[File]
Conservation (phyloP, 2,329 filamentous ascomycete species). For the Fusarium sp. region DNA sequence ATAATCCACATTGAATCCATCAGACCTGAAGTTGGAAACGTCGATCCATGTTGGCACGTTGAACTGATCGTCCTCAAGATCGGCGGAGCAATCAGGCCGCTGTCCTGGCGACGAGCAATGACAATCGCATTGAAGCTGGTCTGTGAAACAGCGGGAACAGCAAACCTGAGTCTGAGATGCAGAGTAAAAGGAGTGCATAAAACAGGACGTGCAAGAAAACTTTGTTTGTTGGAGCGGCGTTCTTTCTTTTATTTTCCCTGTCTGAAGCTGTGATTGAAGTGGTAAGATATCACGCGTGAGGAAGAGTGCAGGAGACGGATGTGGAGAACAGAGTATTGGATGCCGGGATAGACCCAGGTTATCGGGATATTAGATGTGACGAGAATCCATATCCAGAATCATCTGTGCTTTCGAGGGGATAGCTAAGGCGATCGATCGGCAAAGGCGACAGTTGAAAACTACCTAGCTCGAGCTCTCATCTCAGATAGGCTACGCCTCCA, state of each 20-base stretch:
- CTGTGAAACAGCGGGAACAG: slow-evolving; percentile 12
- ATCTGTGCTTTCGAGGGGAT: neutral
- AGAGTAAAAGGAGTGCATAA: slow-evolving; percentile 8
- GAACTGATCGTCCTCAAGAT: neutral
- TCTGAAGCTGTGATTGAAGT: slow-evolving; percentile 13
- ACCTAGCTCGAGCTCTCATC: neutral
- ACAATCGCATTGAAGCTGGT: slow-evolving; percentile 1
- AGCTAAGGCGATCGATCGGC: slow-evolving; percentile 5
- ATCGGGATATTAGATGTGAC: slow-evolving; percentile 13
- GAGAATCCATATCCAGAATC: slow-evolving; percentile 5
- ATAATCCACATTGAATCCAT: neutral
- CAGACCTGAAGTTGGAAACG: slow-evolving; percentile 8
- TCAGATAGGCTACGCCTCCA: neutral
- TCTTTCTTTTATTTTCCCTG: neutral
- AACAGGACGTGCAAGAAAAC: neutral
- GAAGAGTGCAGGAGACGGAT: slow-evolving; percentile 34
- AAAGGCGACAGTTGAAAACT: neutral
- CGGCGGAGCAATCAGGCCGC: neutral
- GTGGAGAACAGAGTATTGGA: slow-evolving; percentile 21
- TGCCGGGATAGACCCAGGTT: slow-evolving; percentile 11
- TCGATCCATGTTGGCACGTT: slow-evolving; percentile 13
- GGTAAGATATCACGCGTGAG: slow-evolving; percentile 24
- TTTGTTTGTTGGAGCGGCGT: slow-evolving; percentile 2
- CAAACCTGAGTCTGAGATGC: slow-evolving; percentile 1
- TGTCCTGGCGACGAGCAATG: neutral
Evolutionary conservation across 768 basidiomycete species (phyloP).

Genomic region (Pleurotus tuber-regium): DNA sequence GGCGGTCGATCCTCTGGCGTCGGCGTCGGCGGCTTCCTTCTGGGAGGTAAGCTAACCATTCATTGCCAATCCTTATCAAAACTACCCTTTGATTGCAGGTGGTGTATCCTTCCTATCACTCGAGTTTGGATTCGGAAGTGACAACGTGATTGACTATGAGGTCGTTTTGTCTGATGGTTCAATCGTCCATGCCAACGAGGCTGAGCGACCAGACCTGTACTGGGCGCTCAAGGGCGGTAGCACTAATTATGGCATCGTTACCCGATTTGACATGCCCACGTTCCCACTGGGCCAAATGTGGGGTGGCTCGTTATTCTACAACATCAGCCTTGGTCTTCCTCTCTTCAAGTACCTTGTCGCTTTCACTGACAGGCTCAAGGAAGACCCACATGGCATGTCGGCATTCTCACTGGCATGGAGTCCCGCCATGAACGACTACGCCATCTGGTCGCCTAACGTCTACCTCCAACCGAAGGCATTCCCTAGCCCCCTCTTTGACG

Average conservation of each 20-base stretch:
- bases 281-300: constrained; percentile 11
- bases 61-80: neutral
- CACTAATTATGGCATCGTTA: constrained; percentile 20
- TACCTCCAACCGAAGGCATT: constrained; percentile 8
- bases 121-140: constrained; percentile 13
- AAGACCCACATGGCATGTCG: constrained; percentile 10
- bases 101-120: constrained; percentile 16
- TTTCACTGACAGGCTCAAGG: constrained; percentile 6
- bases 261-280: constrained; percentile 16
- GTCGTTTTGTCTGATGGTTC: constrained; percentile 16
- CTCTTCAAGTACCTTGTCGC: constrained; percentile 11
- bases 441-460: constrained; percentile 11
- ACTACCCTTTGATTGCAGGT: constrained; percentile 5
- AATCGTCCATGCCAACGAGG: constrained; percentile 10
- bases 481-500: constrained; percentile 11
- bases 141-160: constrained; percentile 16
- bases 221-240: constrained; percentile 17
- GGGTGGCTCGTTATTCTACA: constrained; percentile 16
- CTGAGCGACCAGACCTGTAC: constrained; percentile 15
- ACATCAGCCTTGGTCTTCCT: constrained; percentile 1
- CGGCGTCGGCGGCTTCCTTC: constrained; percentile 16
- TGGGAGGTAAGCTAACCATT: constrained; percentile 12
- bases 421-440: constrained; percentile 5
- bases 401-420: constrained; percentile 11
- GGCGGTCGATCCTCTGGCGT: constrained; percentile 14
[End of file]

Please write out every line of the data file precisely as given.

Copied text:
Conservation (phyloP, 2,329 filamentous ascomycete species). For the Fusarium sp. region DNA sequence ATAATCCACATTGAATCCATCAGACCTGAAGTTGGAAACGTCGATCCATGTTGGCACGTTGAACTGATCGTCCTCAAGATCGGCGGAGCAATCAGGCCGCTGTCCTGGCGACGAGCAATGACAATCGCATTGAAGCTGGTCTGTGAAACAGCGGGAACAGCAAACCTGAGTCTGAGATGCAGAGTAAAAGGAGTGCATAAAACAGGACGTGCAAGAAAACTTTGTTTGTTGGAGCGGCGTTCTTTCTTTTATTTTCCCTGTCTGAAGCTGTGATTGAAGTGGTAAGATATCACGCGTGAGGAAGAGTGCAGGAGACGGATGTGGAGAACAGAGTATTGGATGCCGGGATAGACCCAGGTTATCGGGATATTAGATGTGACGAGAATCCATATCCAGAATCATCTGTGCTTTCGAGGGGATAGCTAAGGCGATCGATCGGCAAAGGCGACAGTTGAAAACTACCTAGCTCGAGCTCTCATCTCAGATAGGCTACGCCTCCA, state of each 20-base stretch:
- CTGTGAAACAGCGGGAACAG: slow-evolving; percentile 12
- ATCTGTGCTTTCGAGGGGAT: neutral
- AGAGTAAAAGGAGTGCATAA: slow-evolving; percentile 8
- GAACTGATCGTCCTCAAGAT: neutral
- TCTGAAGCTGTGATTGAAGT: slow-evolving; percentile 13
- ACCTAGCTCGAGCTCTCATC: neutral
- ACAATCGCATTGAAGCTGGT: slow-evolving; percentile 1
- AGCTAAGGCGATCGATCGGC: slow-evolving; percentile 5
- ATCGGGATATTAGATGTGAC: slow-evolving; percentile 13
- GAGAATCCATATCCAGAATC: slow-evolving; percentile 5
- ATAATCCACATTGAATCCAT: neutral
- CAGACCTGAAGTTGGAAACG: slow-evolving; percentile 8
- TCAGATAGGCTACGCCTCCA: neutral
- TCTTTCTTTTATTTTCCCTG: neutral
- AACAGGACGTGCAAGAAAAC: neutral
- GAAGAGTGCAGGAGACGGAT: slow-evolving; percentile 34
- AAAGGCGACAGTTGAAAACT: neutral
- CGGCGGAGCAATCAGGCCGC: neutral
- GTGGAGAACAGAGTATTGGA: slow-evolving; percentile 21
- TGCCGGGATAGACCCAGGTT: slow-evolving; percentile 11
- TCGATCCATGTTGGCACGTT: slow-evolving; percentile 13
- GGTAAGATATCACGCGTGAG: slow-evolving; percentile 24
- TTTGTTTGTTGGAGCGGCGT: slow-evolving; percentile 2
- CAAACCTGAGTCTGAGATGC: slow-evolving; percentile 1
- TGTCCTGGCGACGAGCAATG: neutral
Evolutionary conservation across 768 basidiomycete species (phyloP).

Genomic region (Pleurotus tuber-regium): DNA sequence GGCGGTCGATCCTCTGGCGTCGGCGTCGGCGGCTTCCTTCTGGGAGGTAAGCTAACCATTCATTGCCAATCCTTATCAAAACTACCCTTTGATTGCAGGTGGTGTATCCTTCCTATCACTCGAGTTTGGATTCGGAAGTGACAACGTGATTGACTATGAGGTCGTTTTGTCTGATGGTTCAATCGTCCATGCCAACGAGGCTGAGCGACCAGACCTGTACTGGGCGCTCAAGGGCGGTAGCACTAATTATGGCATCGTTACCCGATTTGACATGCCCACGTTCCCACTGGGCCAAATGTGGGGTGGCTCGTTATTCTACAACATCAGCCTTGGTCTTCCTCTCTTCAAGTACCTTGTCGCTTTCACTGACAGGCTCAAGGAAGACCCACATGGCATGTCGGCATTCTCACTGGCATGGAGTCCCGCCATGAACGACTACGCCATCTGGTCGCCTAACGTCTACCTCCAACCGAAGGCATTCCCTAGCCCCCTCTTTGACG

Average conservation of each 20-base stretch:
- bases 281-300: constrained; percentile 11
- bases 61-80: neutral
- CACTAATTATGGCATCGTTA: constrained; percentile 20
- TACCTCCAACCGAAGGCATT: constrained; percentile 8
- bases 121-140: constrained; percentile 13
- AAGACCCACATGGCATGTCG: constrained; percentile 10
- bases 101-120: constrained; percentile 16
- TTTCACTGACAGGCTCAAGG: constrained; percentile 6
- bases 261-280: constrained; percentile 16
- GTCGTTTTGTCTGATGGTTC: constrained; percentile 16
- CTCTTCAAGTACCTTGTCGC: constrained; percentile 11
- bases 441-460: constrained; percentile 11
- ACTACCCTTTGATTGCAGGT: constrained; percentile 5
- AATCGTCCATGCCAACGAGG: constrained; percentile 10
- bases 481-500: constrained; percentile 11
- bases 141-160: constrained; percentile 16
- bases 221-240: constrained; percentile 17
- GGGTGGCTCGTTATTCTACA: constrained; percentile 16
- CTGAGCGACCAGACCTGTAC: constrained; percentile 15
- ACATCAGCCTTGGTCTTCCT: constrained; percentile 1
- CGGCGTCGGCGGCTTCCTTC: constrained; percentile 16
- TGGGAGGTAAGCTAACCATT: constrained; percentile 12
- bases 421-440: constrained; percentile 5
- bases 401-420: constrained; percentile 11
- GGCGGTCGATCCTCTGGCGT: constrained; percentile 14